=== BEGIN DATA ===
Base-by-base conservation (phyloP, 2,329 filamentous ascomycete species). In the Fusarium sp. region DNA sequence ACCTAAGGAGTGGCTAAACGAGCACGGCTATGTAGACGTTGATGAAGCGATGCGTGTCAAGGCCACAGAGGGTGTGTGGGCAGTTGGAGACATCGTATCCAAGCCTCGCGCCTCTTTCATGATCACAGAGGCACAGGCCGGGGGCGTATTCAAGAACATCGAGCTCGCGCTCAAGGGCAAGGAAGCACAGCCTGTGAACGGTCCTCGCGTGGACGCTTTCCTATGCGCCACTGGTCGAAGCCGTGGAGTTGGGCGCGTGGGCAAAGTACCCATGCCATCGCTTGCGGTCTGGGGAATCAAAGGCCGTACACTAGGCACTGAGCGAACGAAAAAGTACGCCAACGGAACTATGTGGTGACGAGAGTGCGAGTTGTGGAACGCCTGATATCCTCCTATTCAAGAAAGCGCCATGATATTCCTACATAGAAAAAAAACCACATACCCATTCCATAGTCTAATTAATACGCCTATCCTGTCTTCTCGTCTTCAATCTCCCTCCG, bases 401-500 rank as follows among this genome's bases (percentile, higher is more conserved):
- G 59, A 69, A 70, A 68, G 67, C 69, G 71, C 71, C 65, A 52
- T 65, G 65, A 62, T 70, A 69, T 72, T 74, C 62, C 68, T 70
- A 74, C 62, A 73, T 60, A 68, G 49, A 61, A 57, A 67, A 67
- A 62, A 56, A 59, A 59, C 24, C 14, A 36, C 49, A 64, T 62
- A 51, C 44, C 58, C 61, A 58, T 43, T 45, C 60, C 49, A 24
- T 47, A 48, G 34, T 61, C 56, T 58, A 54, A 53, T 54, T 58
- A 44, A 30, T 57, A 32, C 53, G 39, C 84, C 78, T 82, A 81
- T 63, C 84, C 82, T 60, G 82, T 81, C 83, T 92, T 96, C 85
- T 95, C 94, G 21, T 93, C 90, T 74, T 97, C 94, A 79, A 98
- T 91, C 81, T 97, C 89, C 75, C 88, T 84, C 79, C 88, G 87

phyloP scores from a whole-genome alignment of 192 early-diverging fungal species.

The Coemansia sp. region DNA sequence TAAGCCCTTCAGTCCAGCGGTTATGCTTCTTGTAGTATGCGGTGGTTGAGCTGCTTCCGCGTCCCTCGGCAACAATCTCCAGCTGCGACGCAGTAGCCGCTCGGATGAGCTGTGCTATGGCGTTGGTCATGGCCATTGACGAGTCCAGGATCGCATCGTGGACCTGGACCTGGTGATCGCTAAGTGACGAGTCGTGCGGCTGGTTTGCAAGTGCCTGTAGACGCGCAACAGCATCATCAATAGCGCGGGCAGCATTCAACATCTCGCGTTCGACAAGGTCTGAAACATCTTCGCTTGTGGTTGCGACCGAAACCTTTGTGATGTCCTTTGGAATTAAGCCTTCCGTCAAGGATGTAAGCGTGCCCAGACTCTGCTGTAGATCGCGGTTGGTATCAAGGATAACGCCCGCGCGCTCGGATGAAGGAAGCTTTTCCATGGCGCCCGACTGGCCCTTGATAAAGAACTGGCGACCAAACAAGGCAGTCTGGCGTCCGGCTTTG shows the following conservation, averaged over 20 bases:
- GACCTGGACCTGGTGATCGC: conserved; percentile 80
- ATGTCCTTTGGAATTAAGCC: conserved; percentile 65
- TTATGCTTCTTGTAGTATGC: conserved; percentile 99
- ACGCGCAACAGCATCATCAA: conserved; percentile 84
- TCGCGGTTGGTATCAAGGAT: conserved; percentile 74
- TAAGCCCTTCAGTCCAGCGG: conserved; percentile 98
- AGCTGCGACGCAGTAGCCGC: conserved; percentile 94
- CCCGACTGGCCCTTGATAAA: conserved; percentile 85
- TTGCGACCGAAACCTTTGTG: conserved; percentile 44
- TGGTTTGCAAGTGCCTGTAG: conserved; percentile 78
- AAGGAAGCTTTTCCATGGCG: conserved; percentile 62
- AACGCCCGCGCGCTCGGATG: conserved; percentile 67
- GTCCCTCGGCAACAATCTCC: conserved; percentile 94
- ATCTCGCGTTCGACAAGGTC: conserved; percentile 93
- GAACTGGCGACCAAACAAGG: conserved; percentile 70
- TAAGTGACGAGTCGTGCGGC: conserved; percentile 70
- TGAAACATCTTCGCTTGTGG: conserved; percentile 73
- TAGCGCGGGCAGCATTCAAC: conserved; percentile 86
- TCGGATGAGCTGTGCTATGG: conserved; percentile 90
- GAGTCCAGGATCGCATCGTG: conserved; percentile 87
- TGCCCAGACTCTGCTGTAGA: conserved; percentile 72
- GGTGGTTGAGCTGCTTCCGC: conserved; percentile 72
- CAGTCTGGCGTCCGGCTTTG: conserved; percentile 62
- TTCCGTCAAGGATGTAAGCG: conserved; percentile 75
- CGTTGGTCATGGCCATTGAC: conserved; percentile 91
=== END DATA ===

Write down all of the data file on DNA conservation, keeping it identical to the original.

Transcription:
Base-by-base conservation (phyloP, 2,329 filamentous ascomycete species). In the Fusarium sp. region DNA sequence ACCTAAGGAGTGGCTAAACGAGCACGGCTATGTAGACGTTGATGAAGCGATGCGTGTCAAGGCCACAGAGGGTGTGTGGGCAGTTGGAGACATCGTATCCAAGCCTCGCGCCTCTTTCATGATCACAGAGGCACAGGCCGGGGGCGTATTCAAGAACATCGAGCTCGCGCTCAAGGGCAAGGAAGCACAGCCTGTGAACGGTCCTCGCGTGGACGCTTTCCTATGCGCCACTGGTCGAAGCCGTGGAGTTGGGCGCGTGGGCAAAGTACCCATGCCATCGCTTGCGGTCTGGGGAATCAAAGGCCGTACACTAGGCACTGAGCGAACGAAAAAGTACGCCAACGGAACTATGTGGTGACGAGAGTGCGAGTTGTGGAACGCCTGATATCCTCCTATTCAAGAAAGCGCCATGATATTCCTACATAGAAAAAAAACCACATACCCATTCCATAGTCTAATTAATACGCCTATCCTGTCTTCTCGTCTTCAATCTCCCTCCG, bases 401-500 rank as follows among this genome's bases (percentile, higher is more conserved):
- G 59, A 69, A 70, A 68, G 67, C 69, G 71, C 71, C 65, A 52
- T 65, G 65, A 62, T 70, A 69, T 72, T 74, C 62, C 68, T 70
- A 74, C 62, A 73, T 60, A 68, G 49, A 61, A 57, A 67, A 67
- A 62, A 56, A 59, A 59, C 24, C 14, A 36, C 49, A 64, T 62
- A 51, C 44, C 58, C 61, A 58, T 43, T 45, C 60, C 49, A 24
- T 47, A 48, G 34, T 61, C 56, T 58, A 54, A 53, T 54, T 58
- A 44, A 30, T 57, A 32, C 53, G 39, C 84, C 78, T 82, A 81
- T 63, C 84, C 82, T 60, G 82, T 81, C 83, T 92, T 96, C 85
- T 95, C 94, G 21, T 93, C 90, T 74, T 97, C 94, A 79, A 98
- T 91, C 81, T 97, C 89, C 75, C 88, T 84, C 79, C 88, G 87

phyloP scores from a whole-genome alignment of 192 early-diverging fungal species.

The Coemansia sp. region DNA sequence TAAGCCCTTCAGTCCAGCGGTTATGCTTCTTGTAGTATGCGGTGGTTGAGCTGCTTCCGCGTCCCTCGGCAACAATCTCCAGCTGCGACGCAGTAGCCGCTCGGATGAGCTGTGCTATGGCGTTGGTCATGGCCATTGACGAGTCCAGGATCGCATCGTGGACCTGGACCTGGTGATCGCTAAGTGACGAGTCGTGCGGCTGGTTTGCAAGTGCCTGTAGACGCGCAACAGCATCATCAATAGCGCGGGCAGCATTCAACATCTCGCGTTCGACAAGGTCTGAAACATCTTCGCTTGTGGTTGCGACCGAAACCTTTGTGATGTCCTTTGGAATTAAGCCTTCCGTCAAGGATGTAAGCGTGCCCAGACTCTGCTGTAGATCGCGGTTGGTATCAAGGATAACGCCCGCGCGCTCGGATGAAGGAAGCTTTTCCATGGCGCCCGACTGGCCCTTGATAAAGAACTGGCGACCAAACAAGGCAGTCTGGCGTCCGGCTTTG shows the following conservation, averaged over 20 bases:
- GACCTGGACCTGGTGATCGC: conserved; percentile 80
- ATGTCCTTTGGAATTAAGCC: conserved; percentile 65
- TTATGCTTCTTGTAGTATGC: conserved; percentile 99
- ACGCGCAACAGCATCATCAA: conserved; percentile 84
- TCGCGGTTGGTATCAAGGAT: conserved; percentile 74
- TAAGCCCTTCAGTCCAGCGG: conserved; percentile 98
- AGCTGCGACGCAGTAGCCGC: conserved; percentile 94
- CCCGACTGGCCCTTGATAAA: conserved; percentile 85
- TTGCGACCGAAACCTTTGTG: conserved; percentile 44
- TGGTTTGCAAGTGCCTGTAG: conserved; percentile 78
- AAGGAAGCTTTTCCATGGCG: conserved; percentile 62
- AACGCCCGCGCGCTCGGATG: conserved; percentile 67
- GTCCCTCGGCAACAATCTCC: conserved; percentile 94
- ATCTCGCGTTCGACAAGGTC: conserved; percentile 93
- GAACTGGCGACCAAACAAGG: conserved; percentile 70
- TAAGTGACGAGTCGTGCGGC: conserved; percentile 70
- TGAAACATCTTCGCTTGTGG: conserved; percentile 73
- TAGCGCGGGCAGCATTCAAC: conserved; percentile 86
- TCGGATGAGCTGTGCTATGG: conserved; percentile 90
- GAGTCCAGGATCGCATCGTG: conserved; percentile 87
- TGCCCAGACTCTGCTGTAGA: conserved; percentile 72
- GGTGGTTGAGCTGCTTCCGC: conserved; percentile 72
- CAGTCTGGCGTCCGGCTTTG: conserved; percentile 62
- TTCCGTCAAGGATGTAAGCG: conserved; percentile 75
- CGTTGGTCATGGCCATTGAC: conserved; percentile 91